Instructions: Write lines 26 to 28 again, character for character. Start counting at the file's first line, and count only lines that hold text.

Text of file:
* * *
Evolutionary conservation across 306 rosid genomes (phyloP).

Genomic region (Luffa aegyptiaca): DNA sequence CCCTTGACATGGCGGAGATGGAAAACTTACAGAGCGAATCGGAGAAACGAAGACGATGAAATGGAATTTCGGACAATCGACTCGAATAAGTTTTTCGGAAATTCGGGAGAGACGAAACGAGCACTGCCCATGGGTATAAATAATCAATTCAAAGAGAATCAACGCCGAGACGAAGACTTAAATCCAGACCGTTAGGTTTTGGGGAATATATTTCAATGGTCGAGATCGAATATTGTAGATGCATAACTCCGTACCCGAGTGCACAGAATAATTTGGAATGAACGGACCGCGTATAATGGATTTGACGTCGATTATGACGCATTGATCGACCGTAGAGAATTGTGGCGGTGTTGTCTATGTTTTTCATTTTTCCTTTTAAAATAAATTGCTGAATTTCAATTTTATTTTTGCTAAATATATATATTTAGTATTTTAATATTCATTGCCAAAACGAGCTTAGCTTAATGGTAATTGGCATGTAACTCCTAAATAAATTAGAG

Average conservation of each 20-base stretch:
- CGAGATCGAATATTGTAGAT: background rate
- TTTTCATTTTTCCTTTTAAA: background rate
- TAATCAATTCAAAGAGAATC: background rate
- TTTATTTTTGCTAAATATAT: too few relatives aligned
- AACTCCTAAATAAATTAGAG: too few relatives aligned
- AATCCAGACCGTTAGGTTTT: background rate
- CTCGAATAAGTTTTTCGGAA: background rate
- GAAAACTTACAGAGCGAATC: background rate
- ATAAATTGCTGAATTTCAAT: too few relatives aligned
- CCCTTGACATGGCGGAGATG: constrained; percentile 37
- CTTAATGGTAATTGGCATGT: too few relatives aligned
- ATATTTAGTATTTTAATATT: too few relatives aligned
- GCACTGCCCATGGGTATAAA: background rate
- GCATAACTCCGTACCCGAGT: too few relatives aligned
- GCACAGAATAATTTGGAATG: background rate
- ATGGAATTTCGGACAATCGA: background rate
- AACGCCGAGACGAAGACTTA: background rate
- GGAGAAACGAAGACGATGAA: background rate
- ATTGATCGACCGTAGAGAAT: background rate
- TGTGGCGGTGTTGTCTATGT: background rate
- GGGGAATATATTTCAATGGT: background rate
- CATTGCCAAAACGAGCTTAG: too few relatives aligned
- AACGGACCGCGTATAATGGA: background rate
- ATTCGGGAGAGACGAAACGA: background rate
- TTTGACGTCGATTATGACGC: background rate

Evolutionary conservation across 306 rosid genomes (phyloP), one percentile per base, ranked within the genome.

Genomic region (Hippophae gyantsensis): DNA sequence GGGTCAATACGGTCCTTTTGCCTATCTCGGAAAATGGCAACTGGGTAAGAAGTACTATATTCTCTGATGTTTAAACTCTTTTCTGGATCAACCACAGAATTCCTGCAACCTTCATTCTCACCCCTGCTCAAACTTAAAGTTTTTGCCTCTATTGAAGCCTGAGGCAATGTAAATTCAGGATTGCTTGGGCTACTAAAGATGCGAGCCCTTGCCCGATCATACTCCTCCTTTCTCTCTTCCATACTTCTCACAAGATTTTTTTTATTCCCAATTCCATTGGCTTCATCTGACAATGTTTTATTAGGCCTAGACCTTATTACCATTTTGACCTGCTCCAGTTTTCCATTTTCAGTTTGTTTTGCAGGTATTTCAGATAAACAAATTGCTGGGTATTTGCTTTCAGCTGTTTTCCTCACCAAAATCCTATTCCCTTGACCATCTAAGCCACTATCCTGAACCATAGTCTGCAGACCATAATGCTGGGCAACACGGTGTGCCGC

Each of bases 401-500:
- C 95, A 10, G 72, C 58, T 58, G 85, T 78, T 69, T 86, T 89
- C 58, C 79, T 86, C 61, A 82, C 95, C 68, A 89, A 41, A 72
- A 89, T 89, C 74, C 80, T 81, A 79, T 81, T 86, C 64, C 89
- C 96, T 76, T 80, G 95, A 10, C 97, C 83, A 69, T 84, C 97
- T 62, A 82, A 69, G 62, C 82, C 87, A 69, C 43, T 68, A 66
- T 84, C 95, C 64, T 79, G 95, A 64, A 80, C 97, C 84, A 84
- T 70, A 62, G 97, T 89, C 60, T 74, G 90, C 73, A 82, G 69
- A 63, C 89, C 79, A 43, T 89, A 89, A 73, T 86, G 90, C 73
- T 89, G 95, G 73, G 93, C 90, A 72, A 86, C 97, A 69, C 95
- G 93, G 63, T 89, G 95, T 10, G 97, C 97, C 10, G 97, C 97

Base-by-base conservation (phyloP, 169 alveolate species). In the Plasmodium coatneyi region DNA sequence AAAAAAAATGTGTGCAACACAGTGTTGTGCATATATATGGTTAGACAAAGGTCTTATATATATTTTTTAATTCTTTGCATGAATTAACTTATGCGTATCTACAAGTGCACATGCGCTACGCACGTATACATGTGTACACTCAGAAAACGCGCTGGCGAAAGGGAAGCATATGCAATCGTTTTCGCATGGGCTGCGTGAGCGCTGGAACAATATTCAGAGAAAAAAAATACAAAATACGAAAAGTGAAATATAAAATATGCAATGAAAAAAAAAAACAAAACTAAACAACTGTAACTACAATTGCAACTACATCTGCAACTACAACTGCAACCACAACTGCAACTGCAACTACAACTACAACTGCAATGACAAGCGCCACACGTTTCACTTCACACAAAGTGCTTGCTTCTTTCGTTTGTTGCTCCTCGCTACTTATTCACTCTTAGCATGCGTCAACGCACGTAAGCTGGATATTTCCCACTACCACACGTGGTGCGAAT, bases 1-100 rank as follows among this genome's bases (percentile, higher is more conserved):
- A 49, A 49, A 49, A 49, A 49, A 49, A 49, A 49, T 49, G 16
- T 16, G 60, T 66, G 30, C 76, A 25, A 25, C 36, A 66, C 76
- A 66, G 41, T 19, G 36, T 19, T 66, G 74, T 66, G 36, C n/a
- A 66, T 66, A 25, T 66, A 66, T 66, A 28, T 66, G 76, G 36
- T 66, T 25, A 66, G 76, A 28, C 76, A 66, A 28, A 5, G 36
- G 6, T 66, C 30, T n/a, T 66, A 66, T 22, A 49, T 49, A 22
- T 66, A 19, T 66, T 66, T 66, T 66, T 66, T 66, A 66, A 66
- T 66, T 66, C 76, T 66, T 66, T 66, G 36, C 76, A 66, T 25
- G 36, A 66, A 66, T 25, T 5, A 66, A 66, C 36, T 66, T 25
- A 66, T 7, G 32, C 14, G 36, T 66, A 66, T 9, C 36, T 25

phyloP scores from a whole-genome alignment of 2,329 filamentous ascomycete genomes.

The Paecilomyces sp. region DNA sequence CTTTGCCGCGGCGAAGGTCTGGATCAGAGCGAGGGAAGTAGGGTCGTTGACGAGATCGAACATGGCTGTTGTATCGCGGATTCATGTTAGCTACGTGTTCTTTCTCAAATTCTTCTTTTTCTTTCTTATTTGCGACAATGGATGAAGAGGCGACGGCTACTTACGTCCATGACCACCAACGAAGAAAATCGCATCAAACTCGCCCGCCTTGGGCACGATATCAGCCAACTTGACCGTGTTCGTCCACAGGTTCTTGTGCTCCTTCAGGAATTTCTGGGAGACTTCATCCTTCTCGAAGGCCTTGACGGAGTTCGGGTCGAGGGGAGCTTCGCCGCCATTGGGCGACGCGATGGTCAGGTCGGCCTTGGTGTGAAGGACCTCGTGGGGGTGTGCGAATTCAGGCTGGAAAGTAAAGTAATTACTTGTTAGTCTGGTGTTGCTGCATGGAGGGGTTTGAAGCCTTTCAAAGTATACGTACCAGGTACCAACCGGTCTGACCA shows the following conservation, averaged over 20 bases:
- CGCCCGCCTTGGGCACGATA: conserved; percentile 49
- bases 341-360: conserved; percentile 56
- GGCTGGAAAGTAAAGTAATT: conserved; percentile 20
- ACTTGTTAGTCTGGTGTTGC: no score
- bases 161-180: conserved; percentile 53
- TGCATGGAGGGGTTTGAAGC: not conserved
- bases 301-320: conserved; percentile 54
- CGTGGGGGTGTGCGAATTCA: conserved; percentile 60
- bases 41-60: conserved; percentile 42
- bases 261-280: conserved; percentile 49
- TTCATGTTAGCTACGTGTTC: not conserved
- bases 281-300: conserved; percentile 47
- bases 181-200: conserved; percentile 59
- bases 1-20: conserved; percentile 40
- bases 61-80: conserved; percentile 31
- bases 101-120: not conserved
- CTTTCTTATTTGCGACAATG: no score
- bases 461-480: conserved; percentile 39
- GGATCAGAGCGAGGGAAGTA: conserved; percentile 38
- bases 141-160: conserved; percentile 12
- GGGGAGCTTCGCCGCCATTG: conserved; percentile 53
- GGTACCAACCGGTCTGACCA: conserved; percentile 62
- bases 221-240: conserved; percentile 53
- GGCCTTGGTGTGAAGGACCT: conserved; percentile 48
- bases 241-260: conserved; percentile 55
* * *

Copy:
- AACGGACCGCGTATAATGGA: background rate
- ATTCGGGAGAGACGAAACGA: background rate
- TTTGACGTCGATTATGACGC: background rate